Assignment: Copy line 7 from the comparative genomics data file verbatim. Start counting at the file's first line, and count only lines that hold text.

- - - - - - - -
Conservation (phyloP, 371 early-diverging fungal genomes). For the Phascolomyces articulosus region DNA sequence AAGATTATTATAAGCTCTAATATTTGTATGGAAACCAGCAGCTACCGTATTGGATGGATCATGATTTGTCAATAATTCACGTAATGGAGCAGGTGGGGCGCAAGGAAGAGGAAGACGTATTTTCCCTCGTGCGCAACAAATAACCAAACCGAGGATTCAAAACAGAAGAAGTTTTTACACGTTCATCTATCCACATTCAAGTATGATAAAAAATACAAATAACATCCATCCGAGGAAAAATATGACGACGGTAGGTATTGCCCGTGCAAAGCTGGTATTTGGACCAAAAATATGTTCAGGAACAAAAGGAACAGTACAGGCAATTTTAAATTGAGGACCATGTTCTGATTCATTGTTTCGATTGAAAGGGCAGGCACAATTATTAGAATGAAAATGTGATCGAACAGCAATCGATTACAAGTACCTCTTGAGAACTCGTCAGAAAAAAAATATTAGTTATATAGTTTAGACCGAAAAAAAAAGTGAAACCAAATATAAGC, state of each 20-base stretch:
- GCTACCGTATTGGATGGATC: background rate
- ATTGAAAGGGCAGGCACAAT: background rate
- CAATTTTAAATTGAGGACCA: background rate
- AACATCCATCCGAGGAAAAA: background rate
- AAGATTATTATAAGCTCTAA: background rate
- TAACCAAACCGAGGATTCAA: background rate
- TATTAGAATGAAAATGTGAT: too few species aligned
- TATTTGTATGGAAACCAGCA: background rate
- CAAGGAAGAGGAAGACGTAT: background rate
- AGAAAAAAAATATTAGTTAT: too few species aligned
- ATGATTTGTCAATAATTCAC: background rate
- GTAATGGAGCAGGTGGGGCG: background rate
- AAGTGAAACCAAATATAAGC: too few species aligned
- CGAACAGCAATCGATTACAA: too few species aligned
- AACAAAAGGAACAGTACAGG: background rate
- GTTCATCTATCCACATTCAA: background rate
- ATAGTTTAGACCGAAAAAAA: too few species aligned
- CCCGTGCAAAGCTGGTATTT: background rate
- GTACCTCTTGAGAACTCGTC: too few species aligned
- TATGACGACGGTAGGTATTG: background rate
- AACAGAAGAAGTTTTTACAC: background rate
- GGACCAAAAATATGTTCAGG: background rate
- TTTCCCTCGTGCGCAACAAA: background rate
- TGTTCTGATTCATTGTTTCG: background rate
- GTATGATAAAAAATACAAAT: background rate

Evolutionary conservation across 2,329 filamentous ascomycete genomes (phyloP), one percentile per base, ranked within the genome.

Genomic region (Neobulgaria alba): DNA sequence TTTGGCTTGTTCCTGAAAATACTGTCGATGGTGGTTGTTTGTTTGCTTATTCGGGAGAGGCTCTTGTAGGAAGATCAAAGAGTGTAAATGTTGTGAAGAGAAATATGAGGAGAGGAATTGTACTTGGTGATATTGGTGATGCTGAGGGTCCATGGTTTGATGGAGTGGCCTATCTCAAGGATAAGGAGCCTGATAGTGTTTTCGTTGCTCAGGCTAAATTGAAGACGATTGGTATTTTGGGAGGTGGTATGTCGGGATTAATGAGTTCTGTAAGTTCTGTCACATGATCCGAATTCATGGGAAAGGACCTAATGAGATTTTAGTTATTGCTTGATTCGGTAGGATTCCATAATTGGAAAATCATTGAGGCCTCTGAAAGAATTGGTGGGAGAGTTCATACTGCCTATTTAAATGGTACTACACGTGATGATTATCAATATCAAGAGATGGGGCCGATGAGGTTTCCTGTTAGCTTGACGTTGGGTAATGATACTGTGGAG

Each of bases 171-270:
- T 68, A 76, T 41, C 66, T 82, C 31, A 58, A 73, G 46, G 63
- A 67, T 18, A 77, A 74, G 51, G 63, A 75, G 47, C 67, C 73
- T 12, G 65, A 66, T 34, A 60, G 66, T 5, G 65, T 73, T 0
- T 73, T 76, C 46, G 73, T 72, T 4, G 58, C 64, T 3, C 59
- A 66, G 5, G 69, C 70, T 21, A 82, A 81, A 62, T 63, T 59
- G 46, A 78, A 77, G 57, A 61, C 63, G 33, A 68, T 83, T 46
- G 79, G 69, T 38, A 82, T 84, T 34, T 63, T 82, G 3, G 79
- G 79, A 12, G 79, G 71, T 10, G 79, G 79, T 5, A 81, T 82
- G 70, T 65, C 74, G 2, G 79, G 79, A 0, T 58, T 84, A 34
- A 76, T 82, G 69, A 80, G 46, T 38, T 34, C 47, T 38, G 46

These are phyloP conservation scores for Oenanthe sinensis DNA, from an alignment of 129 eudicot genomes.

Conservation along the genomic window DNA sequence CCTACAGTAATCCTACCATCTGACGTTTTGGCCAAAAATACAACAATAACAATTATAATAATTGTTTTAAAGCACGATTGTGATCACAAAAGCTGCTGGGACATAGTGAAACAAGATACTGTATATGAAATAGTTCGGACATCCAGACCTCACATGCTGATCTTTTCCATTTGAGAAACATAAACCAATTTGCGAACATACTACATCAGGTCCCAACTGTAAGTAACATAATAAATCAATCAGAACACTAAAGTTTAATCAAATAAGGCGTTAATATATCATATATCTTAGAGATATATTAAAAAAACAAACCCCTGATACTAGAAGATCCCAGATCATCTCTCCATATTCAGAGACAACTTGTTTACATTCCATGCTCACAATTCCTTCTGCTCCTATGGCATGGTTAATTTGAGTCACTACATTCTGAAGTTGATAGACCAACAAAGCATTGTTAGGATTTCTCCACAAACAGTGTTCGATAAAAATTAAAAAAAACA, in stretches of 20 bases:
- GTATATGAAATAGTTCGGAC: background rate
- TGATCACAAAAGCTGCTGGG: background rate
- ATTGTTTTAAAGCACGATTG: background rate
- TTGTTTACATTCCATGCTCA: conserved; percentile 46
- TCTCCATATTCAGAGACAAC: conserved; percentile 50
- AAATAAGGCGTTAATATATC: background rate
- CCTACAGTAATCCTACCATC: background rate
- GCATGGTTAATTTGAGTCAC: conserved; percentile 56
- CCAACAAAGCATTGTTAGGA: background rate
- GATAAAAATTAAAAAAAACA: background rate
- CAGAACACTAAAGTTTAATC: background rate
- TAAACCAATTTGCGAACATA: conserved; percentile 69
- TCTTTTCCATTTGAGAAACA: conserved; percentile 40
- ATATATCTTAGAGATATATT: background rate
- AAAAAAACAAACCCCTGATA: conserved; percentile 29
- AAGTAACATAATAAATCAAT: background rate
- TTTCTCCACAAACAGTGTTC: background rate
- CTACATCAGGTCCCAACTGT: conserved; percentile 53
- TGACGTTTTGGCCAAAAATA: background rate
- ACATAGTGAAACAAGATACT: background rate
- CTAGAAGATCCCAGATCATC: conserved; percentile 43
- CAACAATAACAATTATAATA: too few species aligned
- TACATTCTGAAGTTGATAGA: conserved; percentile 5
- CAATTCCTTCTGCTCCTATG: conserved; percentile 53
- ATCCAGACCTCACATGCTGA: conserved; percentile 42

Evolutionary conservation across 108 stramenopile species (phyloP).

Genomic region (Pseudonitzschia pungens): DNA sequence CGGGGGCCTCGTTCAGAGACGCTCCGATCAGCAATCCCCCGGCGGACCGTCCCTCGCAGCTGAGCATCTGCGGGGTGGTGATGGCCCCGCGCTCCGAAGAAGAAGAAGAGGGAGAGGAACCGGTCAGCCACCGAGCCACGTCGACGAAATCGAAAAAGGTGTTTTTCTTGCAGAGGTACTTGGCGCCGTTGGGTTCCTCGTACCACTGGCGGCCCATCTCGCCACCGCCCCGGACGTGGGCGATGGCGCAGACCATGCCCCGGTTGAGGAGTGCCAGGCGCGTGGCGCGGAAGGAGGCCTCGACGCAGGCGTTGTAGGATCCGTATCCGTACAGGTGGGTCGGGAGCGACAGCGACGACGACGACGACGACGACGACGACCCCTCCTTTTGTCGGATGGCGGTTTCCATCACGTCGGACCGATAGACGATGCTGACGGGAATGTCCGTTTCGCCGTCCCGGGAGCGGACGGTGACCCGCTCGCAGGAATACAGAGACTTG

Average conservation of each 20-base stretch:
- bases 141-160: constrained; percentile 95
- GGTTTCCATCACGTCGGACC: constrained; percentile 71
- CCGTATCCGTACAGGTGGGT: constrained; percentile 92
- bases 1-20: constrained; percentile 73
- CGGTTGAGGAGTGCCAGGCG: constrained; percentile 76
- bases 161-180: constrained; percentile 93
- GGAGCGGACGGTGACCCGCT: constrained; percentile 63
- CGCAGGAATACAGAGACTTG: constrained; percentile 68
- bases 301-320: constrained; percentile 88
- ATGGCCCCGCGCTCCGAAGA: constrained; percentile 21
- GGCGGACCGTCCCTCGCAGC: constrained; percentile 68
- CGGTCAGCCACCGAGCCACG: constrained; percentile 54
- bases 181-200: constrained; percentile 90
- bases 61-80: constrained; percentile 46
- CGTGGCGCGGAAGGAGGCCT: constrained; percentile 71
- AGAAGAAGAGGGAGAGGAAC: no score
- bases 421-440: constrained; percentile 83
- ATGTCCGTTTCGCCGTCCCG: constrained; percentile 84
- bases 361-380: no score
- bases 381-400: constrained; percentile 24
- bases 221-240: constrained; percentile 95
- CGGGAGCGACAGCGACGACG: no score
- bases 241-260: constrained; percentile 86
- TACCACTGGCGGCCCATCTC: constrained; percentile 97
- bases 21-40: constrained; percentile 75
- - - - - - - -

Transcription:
- TAACCAAACCGAGGATTCAA: background rate